Cash Gives Reliance Room to Borrow as $13 Billion Matures
(Bloomberg) -- Reliance Industries Ltd. is making room to add as much as 200 billion rupees ($3 billion) to borrowings, using its cash buffer to manage rising funding costs and $13 billion of maturities over the next three years.
The billionaire Mukesh Ambani-led company will seek approval to issue redeemable non-convertible debentures at its July 5 shareholder meeting in Mumbai, it said in its latest annual report, without specifying how the money will be used. Reliance has total debt of about $33 billion, more than half of which is due for repayment by 2022, according to data compiled by Bloomberg.
The retail-to-refining conglomerate’s debt has tripled over five years as it invested $37 billion in a telecom venture and to bolster its traditional petrochemicals business. Its latest plan extends a strategy of raising cheaper debt, riding on its better-than-sovereign ratings, while also actively investing about $12 billion in reserves to generate returns.
The cash “helps them manage their debt-raising at the most optimal interest rates,” Vishal Kulkarni, a Singapore-based analyst at S&P Global Ratings, wrote in an email. “Historically the company has been able to keep their cash invested in financial assets that provided returns more than their costs of funding -- thereby avoiding any negative costs of carry.”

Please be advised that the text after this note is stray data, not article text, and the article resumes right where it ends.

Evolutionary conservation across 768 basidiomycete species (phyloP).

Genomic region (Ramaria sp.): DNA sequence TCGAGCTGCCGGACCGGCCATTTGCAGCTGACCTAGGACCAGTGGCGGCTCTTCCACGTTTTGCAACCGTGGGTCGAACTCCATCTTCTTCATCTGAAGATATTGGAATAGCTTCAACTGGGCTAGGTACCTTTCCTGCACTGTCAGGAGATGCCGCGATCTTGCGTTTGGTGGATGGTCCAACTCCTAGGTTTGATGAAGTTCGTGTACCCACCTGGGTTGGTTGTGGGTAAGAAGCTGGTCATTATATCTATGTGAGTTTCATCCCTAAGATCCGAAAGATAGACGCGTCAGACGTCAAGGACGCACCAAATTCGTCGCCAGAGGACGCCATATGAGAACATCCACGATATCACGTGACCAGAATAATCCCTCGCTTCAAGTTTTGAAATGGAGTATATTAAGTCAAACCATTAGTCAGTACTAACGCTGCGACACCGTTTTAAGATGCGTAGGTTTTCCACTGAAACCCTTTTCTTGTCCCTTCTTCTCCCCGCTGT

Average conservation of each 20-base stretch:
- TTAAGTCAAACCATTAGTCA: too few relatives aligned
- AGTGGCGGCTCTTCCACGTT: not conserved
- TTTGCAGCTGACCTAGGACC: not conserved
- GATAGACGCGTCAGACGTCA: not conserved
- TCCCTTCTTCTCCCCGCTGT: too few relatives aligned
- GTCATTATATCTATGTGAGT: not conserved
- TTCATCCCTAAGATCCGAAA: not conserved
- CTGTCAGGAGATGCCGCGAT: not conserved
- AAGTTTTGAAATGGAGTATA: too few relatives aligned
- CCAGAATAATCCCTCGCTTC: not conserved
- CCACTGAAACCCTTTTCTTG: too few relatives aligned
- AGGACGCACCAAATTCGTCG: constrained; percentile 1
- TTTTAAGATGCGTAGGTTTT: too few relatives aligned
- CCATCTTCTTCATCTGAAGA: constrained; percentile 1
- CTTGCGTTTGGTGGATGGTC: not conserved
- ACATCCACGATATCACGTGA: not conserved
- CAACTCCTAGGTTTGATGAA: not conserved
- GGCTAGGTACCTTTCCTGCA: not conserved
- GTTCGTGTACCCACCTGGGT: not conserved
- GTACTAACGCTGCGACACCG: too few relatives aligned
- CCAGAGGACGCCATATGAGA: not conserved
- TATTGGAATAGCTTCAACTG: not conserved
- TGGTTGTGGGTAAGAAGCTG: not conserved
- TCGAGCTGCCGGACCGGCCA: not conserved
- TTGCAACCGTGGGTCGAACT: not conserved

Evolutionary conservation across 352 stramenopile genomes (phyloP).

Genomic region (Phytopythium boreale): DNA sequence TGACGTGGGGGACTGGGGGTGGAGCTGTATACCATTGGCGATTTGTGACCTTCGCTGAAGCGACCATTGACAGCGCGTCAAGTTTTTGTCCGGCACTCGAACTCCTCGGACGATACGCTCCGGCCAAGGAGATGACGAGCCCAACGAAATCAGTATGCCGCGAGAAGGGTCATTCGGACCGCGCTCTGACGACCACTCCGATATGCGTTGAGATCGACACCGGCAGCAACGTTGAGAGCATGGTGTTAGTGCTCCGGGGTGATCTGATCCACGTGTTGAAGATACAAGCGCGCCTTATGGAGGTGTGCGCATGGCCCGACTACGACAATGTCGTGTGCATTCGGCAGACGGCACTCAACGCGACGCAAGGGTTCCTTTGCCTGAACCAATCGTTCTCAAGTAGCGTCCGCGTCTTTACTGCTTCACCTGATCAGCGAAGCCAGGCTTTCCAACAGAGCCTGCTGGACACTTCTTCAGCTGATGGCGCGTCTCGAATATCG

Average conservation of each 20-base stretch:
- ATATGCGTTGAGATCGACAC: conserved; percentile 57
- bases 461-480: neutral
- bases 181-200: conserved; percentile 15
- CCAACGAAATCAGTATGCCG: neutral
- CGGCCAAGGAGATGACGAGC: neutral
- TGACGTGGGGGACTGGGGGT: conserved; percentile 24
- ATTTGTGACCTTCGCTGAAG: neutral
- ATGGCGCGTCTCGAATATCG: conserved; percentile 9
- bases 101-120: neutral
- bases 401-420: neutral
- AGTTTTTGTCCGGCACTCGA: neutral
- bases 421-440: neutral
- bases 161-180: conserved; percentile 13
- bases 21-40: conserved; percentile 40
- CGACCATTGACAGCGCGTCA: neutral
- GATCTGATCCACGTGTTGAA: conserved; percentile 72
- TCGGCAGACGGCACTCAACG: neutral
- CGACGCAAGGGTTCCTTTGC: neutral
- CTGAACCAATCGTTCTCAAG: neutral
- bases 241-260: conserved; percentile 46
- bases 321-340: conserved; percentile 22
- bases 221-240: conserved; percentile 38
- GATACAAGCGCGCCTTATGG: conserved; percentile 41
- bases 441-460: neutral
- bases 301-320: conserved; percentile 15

A spokesman for Reliance didn’t respond to an email and phone call seeking comment.
Reliance is rated BBB+ by S&P Global Ratings, two levels higher than the Indian government. Spreads on its 2025 bonds rose to 165 basis points over U.S. Treasuries on Monday, near the widest in more than a year, after touching an all-time low of 117 in November. The move is in line with other investment-grade Indian companies, which offered 170 basis points more on average, climbing from this year’s low of of 117 on Jan. 26, according to an index compiled by Bank of America Merrill Lynch.
Reliance shares declined 0.2 percent, its first fall this month, to close at 982.65 rupees on Monday. Shares have weakened in three of the past four months.
“Investors are concerned that despite the large cash flow generation from the core energy business, Reliance could announce further fresh capex and hence might not generate any free cash," Morgan Stanley analysts led by Mayank Maheshwari said in a June 10 report, adding that the brokerage’s view was that the refiner will probably “take a pause” before announcing major capital spending.
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